From year to year, Program Directors of the Albert Schweitzer Fellowship chapters across the nation have voted on the hosting chapter for the annual Program Directors retreat held in July. The Alabama chapter was selected to host this year’s retreat as our state’s storied history around civil rights perfectly encapsulates this year’s theme: “Pursuing Equity, Addressing Trauma, and Increasing Resilience, within Our Fellows, Communities, Organizations, and Nation”.
Twelve Schweitzer Fellowship leaders from cities, spanning Los Angeles to Boston and many in between, convened in Birmingham and Montgomery from Tuesday, July 23rd to Thursday, July 25th, to focus on building collective strategies for the next year, including meeting the needs of more diverse Fellow classes and reviving a collective organizational network.
During the Tuesday session, the Program Directors learned about developing more effective communication and storytelling strategies. Courtney Roy and Dennis Archambault, the Program Directors from Dallas and Detroit respectively, provided their fellow Program Directors with strategies that will inform each chapter’s communications approach, including effectively promoting their chapters to intended audiences. Additionally, during the session, the Program Directors were given a presentation from Michele Forman, documentary filmmaker and the director of the Media Studies program at the University of Alabama at Birmingham, and Chip Brantley, the current co-host of the NPR podcast White Lies and professor at the College of Communication and Information Sciences at the University of Alabama. Highlighting their various experiences in journalism and media, Ms. Forman and Mr. Brantley discussed using storytelling to elevate lesser-known yet deserving narratives. Mr. Brantley left the Program Directors with the lesson that “everyone is interesting, and it’s a matter of taking the time to listen and get to know the person”. The presenters also supplied the Directors with storytelling resources to utilize within their chapters.
On Wednesday, the Directors traveled to Montgomery to visit the Legacy Museum: From Enslavement to Mass Incarceration, The National Memorial for Peace and Justice, and the Alabama Appleseed Center for Law and Justice. Just opened last year, the Legacy Museum uses different forms of multimedia to produce an immersive and educational experience about the legacy of the domestic slave trade throughout history to its visitors. Located near the Legacy Museum sits the National Memorial for Peace and Justice, which is described as “a sacred space for truth-telling and reflection about racial terror in America and its legacy”. The Program Directors also paid a visit to Executive Director Carla Crowder and her team at Alabama Appleseed, a nonprofit that is a part of the national Appleseed Centers network, who are dedicated to legal advocacy for a multitude of issues across the state.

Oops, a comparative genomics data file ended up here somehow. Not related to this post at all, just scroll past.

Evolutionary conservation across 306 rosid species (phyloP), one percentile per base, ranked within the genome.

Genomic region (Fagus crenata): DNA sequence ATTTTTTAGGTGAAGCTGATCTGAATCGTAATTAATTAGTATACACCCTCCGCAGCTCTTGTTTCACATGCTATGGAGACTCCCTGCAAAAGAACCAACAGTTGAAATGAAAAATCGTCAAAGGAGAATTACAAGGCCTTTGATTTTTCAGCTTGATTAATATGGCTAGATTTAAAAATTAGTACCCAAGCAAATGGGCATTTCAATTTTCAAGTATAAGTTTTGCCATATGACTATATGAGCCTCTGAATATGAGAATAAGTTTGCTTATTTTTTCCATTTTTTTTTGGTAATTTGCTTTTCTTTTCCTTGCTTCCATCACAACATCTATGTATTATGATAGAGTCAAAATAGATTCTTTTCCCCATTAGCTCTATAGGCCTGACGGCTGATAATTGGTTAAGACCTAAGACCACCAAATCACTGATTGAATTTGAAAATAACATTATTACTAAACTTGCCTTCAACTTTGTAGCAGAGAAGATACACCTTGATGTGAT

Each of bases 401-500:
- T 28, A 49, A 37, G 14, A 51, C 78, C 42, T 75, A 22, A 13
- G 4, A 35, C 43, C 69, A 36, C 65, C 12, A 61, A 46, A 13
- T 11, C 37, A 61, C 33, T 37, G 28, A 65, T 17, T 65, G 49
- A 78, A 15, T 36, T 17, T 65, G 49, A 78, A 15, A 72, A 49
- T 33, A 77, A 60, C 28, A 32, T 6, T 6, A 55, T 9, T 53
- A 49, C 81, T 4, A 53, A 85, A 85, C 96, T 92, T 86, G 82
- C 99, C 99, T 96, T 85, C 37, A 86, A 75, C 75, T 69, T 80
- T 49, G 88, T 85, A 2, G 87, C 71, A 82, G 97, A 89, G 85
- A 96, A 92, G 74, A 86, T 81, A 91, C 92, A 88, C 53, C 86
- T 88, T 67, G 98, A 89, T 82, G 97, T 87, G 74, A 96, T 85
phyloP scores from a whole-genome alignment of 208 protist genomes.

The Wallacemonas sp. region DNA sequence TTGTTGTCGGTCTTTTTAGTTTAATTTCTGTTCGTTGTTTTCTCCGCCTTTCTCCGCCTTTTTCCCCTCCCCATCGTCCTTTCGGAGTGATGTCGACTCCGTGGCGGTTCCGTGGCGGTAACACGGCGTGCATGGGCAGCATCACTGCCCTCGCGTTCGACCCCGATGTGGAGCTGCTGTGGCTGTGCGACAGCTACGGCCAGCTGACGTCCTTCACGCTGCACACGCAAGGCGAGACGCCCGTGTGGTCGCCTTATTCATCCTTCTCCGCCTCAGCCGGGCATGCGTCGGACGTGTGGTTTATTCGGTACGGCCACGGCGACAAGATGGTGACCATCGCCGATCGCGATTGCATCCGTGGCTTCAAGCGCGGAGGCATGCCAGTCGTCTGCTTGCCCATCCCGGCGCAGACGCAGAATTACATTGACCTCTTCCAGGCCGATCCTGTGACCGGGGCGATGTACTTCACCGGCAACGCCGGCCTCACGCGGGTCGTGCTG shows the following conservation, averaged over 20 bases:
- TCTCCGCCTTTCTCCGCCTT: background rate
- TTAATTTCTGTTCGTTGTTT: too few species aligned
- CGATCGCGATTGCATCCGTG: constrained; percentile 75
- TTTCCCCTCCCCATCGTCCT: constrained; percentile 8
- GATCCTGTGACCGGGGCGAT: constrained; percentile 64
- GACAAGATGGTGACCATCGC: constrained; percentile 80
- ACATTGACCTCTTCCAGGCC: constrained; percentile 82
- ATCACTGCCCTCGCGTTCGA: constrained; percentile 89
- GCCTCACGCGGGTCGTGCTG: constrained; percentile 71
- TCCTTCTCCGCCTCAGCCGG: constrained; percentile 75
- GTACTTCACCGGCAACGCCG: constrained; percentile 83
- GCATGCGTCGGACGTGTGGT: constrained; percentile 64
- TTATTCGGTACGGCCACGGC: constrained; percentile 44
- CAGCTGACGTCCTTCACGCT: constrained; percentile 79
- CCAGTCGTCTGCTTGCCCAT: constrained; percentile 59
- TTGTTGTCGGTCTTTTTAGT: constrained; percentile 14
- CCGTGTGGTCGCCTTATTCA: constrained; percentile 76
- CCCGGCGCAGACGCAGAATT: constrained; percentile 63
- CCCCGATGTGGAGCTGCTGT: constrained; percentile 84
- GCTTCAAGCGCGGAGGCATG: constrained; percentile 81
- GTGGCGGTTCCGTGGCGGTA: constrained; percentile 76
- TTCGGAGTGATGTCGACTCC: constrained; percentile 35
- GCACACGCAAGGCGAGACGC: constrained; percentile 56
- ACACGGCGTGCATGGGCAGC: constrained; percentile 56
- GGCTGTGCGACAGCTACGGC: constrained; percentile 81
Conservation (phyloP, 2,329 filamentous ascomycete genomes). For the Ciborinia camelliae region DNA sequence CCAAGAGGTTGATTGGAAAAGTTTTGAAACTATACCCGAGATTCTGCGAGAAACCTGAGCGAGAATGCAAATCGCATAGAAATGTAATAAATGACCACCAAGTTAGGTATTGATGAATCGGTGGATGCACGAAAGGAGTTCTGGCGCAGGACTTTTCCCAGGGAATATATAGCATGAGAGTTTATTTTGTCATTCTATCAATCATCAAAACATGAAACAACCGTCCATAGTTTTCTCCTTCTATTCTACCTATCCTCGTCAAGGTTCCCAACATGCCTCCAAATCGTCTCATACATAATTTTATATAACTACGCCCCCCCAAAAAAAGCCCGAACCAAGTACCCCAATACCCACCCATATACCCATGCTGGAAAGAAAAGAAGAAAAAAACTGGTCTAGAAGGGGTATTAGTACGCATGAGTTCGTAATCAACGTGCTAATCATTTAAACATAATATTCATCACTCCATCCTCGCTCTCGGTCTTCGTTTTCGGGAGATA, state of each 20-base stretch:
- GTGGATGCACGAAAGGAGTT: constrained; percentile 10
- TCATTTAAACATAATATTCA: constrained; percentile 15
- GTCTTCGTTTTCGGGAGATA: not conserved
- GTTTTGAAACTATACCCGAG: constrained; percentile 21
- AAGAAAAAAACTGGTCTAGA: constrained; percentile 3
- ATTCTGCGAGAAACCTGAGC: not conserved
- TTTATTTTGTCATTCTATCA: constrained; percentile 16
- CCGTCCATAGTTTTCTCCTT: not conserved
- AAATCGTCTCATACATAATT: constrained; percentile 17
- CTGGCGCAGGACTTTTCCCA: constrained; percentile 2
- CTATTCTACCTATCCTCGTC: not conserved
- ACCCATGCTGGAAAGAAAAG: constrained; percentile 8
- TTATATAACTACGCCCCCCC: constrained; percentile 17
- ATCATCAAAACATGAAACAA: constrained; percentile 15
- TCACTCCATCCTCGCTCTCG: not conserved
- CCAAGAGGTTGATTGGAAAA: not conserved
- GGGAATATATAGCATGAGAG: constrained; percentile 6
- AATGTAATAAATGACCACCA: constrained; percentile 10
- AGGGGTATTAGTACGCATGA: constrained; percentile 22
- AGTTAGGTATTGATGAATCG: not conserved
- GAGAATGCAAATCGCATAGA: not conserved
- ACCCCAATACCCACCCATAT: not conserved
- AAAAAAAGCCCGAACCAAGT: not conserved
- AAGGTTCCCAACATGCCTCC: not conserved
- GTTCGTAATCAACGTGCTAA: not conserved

The following are reflections from Program Directors about their visits to these important spaces:
“Visiting the Legacy Museum and the National Memorial for Peace and Justice was an extremely powerful experience. The Equal Justice Initiative did an outstanding job documenting our history of racial and economic injustice and creating a platform for important discussions about this legacy and its current ramifications.” – Barbara Heffner, Program Director, North Carolina Chapter
“The day in Montgomery was stunning/daunting, unforgettable, and will be forever deeply motivating.” – Lachlan Forrow, President, ASF National Board of Directors, Boston, MA
On Thursday, the Program Directors returned to Birmingham to reflect on their week and to discuss the next steps upon returning home. Chesley Leruth, the New Orleans Program Director, led the Directors in a workshop analyzing results from the 2019-2020 pre-survey, primarily focusing on the demographics of the new Fellow class. During this workshop, there were also discussions about creating more thoughtful questions for next year’s post-survey that will help better capture the diversity of the Fellows. For the rest of the Thursday session, Program Directors held a conversation about reestablishing a national network that will highlight the tremendous work being done by all individual chapters.
Here are more reflections from the Program Directors about the impact and lessons learned from the week:
“I am looking forward to the productive and evolving time ahead with such creative and dedicated teams across the U.S. “ – Rebecca Gamble, Program Director, Pittsburgh Chapter
“The opportunity to connect with PDs from around the country helps our chapters and our collective strengthen our Fellowship community. I loved the perspective of visiting Alabama’s civil rights memories and museums — it helped us feel grounded in this location and keep our mission and commitment to social justice central to our meeting.” – Maya Bauer, Program Director, Chicago Chapter
“I was amazed by the energy and collective wisdom of the Program Directors and feel much more connected and engaged — this will enhance my participation and engagement moving forward, especially on the Program Director calls.” – Lizzie Fitzgerald, Program Director, Columbus-Athens Chapter
“I hope/think this meeting will turn out to be the crucial turning point from ASF’s structure/functioning to an exciting future in which everything about our U.S. Fellows programs grows out of the enormous combined strengths of our local programs and skilled/committed Program Directors.” – Lachlan Forrow, President, ASF National Board of Directors, Boston, MA
Please visit our Facebook page to view photos from the week.